Updates from Lloyds, Barclays and Apple

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The FTSE 100 leapt exactly +2.00% yesterday - up 125 points - to 6,406.12 thanks partly to better US domestic economic news. Chip maker ARM Holdings saw the biggest climb, surging almost +12% while miner Fresnillo suffered a -2.15% slip.

Overnight, Asian markets consolidated the optimism with the Nikkei 225 up +2.06% to 13,807; the Hang Seng was up +1.48%.

First, the shock news from Lloyds that the Co-op plan to snap up 630 Lloyds branches has collapsed. The Co-op blames the abandonment of its plans on continued economic worries plus a more pressured regulatory environment.

"Against the backdrop of the current economic environment," Co-op chief exec Peter Marks said, "the worsened outlook for economic growth and the increasing regulatory requirements on the financial services sector in general, the Verde transaction would not currently deliver a suitable return for our members."

The sale was known as Project Verde. It's also a big disappointment for Chancellor George Osborne who had been hoping a new major competitor in the high street banking sector would invigorate UK lending.

Next, Barclays and a 25% slump in first quarter profits. The sharp fall is blamed on substantial restructuring work with its investment banking arm, not to mention tweaking of its private wealth and investment operation. Adjusted profit before tax for the bank - hit by a rash of scandals and high profile resignations - falls £609m to £1,786m.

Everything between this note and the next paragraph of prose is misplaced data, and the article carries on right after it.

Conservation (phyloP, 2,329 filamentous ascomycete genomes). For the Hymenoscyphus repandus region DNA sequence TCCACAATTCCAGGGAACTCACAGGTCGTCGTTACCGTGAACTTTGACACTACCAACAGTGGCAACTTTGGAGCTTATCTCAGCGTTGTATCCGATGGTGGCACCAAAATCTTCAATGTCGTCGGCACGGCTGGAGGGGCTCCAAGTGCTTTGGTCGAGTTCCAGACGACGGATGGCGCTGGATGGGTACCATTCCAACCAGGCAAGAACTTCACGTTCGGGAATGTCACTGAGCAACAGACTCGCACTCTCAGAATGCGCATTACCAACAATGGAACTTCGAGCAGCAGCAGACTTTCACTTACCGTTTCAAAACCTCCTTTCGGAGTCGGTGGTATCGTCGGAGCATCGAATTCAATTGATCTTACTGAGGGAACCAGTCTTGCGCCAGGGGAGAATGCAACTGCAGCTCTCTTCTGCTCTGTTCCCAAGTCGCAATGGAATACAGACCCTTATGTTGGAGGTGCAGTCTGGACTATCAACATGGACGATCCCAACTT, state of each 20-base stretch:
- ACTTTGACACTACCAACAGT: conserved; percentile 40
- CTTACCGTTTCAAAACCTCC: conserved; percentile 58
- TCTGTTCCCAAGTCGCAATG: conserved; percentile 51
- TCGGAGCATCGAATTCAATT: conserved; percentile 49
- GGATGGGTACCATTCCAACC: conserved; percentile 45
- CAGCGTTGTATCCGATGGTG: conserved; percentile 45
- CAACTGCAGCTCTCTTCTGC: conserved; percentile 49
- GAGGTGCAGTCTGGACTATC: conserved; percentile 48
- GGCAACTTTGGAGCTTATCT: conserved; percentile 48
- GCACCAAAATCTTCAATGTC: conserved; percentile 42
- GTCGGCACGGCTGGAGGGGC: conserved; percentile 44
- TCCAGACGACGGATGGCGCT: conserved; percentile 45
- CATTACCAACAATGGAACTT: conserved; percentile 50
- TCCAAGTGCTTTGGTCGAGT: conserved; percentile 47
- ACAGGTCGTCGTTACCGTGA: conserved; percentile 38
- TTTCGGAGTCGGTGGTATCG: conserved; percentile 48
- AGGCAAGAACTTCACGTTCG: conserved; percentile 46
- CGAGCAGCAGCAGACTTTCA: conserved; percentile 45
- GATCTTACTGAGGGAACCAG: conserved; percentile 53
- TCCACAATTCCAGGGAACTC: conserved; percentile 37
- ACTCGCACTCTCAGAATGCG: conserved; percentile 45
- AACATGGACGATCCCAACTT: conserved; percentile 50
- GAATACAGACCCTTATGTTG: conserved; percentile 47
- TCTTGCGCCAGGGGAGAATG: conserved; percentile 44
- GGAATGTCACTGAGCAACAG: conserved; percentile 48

Statutory profit before tax improved to £1,535m (Q1 12: £525m loss), reflecting a reduced own credit charge of £251m (Q1 12: £2,620m) says Barclays. Income declined -6% to £176m driven by lower net interest income and lower fees and commissions, a result of reduced mortgage volumes says the bank.

"Although the macroeconomic environment remains unpredictable," said Barclays, "as part of the Transform programme, we continue to focus on costs, returns and capital to drive sustainable performance improvements."

Lastly, iPhone/iPad maker Apple and the first profits slump for almost a decade. Second quarter numbers for the tech consumer giant slipped to $9.56bn, down $2.12bn from this time last year. It's thought higher component costs bit into margins; growing competition also hasn't helped.

New boss Tim Cook claims he is excited about "products in our pipeline". He needs to be because the last big announcement from Apple was last October with the iPad Mini. There has been a dearth of product launches since.

Apple has lost approximately 40% of its value since the early autumn when shares crested more than $700. Currently Apple shares sell for $406. The company says it plans to buy back $60bn in shares as well as hiking its dividend +15%.

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